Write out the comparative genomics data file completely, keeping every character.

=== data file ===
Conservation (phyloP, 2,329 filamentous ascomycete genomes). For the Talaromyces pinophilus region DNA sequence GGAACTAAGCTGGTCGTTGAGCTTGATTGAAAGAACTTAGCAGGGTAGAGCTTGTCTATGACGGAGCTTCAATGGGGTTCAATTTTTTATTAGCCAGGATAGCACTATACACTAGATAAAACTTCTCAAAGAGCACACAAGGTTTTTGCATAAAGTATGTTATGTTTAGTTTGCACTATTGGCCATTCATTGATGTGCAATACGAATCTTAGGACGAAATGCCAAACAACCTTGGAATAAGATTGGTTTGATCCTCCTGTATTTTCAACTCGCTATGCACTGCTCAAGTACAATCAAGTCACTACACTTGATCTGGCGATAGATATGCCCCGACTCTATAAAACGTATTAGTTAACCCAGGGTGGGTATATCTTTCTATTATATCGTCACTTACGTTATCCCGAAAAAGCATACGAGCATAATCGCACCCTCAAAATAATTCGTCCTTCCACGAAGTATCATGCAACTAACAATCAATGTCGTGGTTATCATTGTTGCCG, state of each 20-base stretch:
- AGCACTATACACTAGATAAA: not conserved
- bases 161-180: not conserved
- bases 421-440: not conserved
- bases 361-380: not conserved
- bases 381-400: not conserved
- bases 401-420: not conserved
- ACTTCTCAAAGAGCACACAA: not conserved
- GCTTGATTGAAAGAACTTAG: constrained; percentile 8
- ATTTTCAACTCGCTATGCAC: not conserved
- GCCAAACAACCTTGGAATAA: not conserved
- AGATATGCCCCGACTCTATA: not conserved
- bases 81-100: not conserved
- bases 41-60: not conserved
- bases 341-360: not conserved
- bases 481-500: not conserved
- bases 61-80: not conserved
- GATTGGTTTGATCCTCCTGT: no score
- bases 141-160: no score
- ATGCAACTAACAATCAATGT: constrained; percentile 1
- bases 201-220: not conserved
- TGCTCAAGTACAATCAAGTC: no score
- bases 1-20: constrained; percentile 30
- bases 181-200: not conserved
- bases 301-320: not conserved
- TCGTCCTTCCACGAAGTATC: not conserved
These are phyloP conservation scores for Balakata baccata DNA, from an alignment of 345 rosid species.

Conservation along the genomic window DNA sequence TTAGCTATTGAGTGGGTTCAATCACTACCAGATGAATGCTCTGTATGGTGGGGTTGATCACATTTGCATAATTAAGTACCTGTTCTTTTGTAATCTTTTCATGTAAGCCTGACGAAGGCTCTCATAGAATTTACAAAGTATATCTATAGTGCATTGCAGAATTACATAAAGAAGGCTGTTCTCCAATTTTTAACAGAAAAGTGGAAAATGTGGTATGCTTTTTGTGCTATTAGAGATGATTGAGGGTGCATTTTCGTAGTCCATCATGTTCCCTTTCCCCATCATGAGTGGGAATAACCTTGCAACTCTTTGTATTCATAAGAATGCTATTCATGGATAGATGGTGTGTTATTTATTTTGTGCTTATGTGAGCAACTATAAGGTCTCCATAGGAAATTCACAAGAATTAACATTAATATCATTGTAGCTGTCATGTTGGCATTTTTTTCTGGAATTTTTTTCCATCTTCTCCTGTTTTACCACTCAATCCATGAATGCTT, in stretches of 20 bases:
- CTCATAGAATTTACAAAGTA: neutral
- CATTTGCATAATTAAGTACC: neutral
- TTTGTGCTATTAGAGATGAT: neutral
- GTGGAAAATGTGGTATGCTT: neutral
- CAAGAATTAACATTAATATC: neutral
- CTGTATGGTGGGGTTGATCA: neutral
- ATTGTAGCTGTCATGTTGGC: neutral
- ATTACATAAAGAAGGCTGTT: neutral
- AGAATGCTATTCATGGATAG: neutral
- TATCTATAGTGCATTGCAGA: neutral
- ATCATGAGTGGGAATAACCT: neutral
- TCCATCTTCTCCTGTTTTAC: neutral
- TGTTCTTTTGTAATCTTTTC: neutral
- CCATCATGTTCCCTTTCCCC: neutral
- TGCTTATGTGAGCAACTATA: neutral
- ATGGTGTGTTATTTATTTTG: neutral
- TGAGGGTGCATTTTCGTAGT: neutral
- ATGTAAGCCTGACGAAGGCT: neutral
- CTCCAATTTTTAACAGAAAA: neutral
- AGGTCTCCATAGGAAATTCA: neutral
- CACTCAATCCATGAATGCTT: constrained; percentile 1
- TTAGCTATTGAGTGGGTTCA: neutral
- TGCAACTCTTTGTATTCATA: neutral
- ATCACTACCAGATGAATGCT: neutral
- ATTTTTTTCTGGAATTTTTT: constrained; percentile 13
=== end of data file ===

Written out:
Conservation (phyloP, 2,329 filamentous ascomycete genomes). For the Talaromyces pinophilus region DNA sequence GGAACTAAGCTGGTCGTTGAGCTTGATTGAAAGAACTTAGCAGGGTAGAGCTTGTCTATGACGGAGCTTCAATGGGGTTCAATTTTTTATTAGCCAGGATAGCACTATACACTAGATAAAACTTCTCAAAGAGCACACAAGGTTTTTGCATAAAGTATGTTATGTTTAGTTTGCACTATTGGCCATTCATTGATGTGCAATACGAATCTTAGGACGAAATGCCAAACAACCTTGGAATAAGATTGGTTTGATCCTCCTGTATTTTCAACTCGCTATGCACTGCTCAAGTACAATCAAGTCACTACACTTGATCTGGCGATAGATATGCCCCGACTCTATAAAACGTATTAGTTAACCCAGGGTGGGTATATCTTTCTATTATATCGTCACTTACGTTATCCCGAAAAAGCATACGAGCATAATCGCACCCTCAAAATAATTCGTCCTTCCACGAAGTATCATGCAACTAACAATCAATGTCGTGGTTATCATTGTTGCCG, state of each 20-base stretch:
- AGCACTATACACTAGATAAA: not conserved
- bases 161-180: not conserved
- bases 421-440: not conserved
- bases 361-380: not conserved
- bases 381-400: not conserved
- bases 401-420: not conserved
- ACTTCTCAAAGAGCACACAA: not conserved
- GCTTGATTGAAAGAACTTAG: constrained; percentile 8
- ATTTTCAACTCGCTATGCAC: not conserved
- GCCAAACAACCTTGGAATAA: not conserved
- AGATATGCCCCGACTCTATA: not conserved
- bases 81-100: not conserved
- bases 41-60: not conserved
- bases 341-360: not conserved
- bases 481-500: not conserved
- bases 61-80: not conserved
- GATTGGTTTGATCCTCCTGT: no score
- bases 141-160: no score
- ATGCAACTAACAATCAATGT: constrained; percentile 1
- bases 201-220: not conserved
- TGCTCAAGTACAATCAAGTC: no score
- bases 1-20: constrained; percentile 30
- bases 181-200: not conserved
- bases 301-320: not conserved
- TCGTCCTTCCACGAAGTATC: not conserved
These are phyloP conservation scores for Balakata baccata DNA, from an alignment of 345 rosid species.

Conservation along the genomic window DNA sequence TTAGCTATTGAGTGGGTTCAATCACTACCAGATGAATGCTCTGTATGGTGGGGTTGATCACATTTGCATAATTAAGTACCTGTTCTTTTGTAATCTTTTCATGTAAGCCTGACGAAGGCTCTCATAGAATTTACAAAGTATATCTATAGTGCATTGCAGAATTACATAAAGAAGGCTGTTCTCCAATTTTTAACAGAAAAGTGGAAAATGTGGTATGCTTTTTGTGCTATTAGAGATGATTGAGGGTGCATTTTCGTAGTCCATCATGTTCCCTTTCCCCATCATGAGTGGGAATAACCTTGCAACTCTTTGTATTCATAAGAATGCTATTCATGGATAGATGGTGTGTTATTTATTTTGTGCTTATGTGAGCAACTATAAGGTCTCCATAGGAAATTCACAAGAATTAACATTAATATCATTGTAGCTGTCATGTTGGCATTTTTTTCTGGAATTTTTTTCCATCTTCTCCTGTTTTACCACTCAATCCATGAATGCTT, in stretches of 20 bases:
- CTCATAGAATTTACAAAGTA: neutral
- CATTTGCATAATTAAGTACC: neutral
- TTTGTGCTATTAGAGATGAT: neutral
- GTGGAAAATGTGGTATGCTT: neutral
- CAAGAATTAACATTAATATC: neutral
- CTGTATGGTGGGGTTGATCA: neutral
- ATTGTAGCTGTCATGTTGGC: neutral
- ATTACATAAAGAAGGCTGTT: neutral
- AGAATGCTATTCATGGATAG: neutral
- TATCTATAGTGCATTGCAGA: neutral
- ATCATGAGTGGGAATAACCT: neutral
- TCCATCTTCTCCTGTTTTAC: neutral
- TGTTCTTTTGTAATCTTTTC: neutral
- CCATCATGTTCCCTTTCCCC: neutral
- TGCTTATGTGAGCAACTATA: neutral
- ATGGTGTGTTATTTATTTTG: neutral
- TGAGGGTGCATTTTCGTAGT: neutral
- ATGTAAGCCTGACGAAGGCT: neutral
- CTCCAATTTTTAACAGAAAA: neutral
- AGGTCTCCATAGGAAATTCA: neutral
- CACTCAATCCATGAATGCTT: constrained; percentile 1
- TTAGCTATTGAGTGGGTTCA: neutral
- TGCAACTCTTTGTATTCATA: neutral
- ATCACTACCAGATGAATGCT: neutral
- ATTTTTTTCTGGAATTTTTT: constrained; percentile 13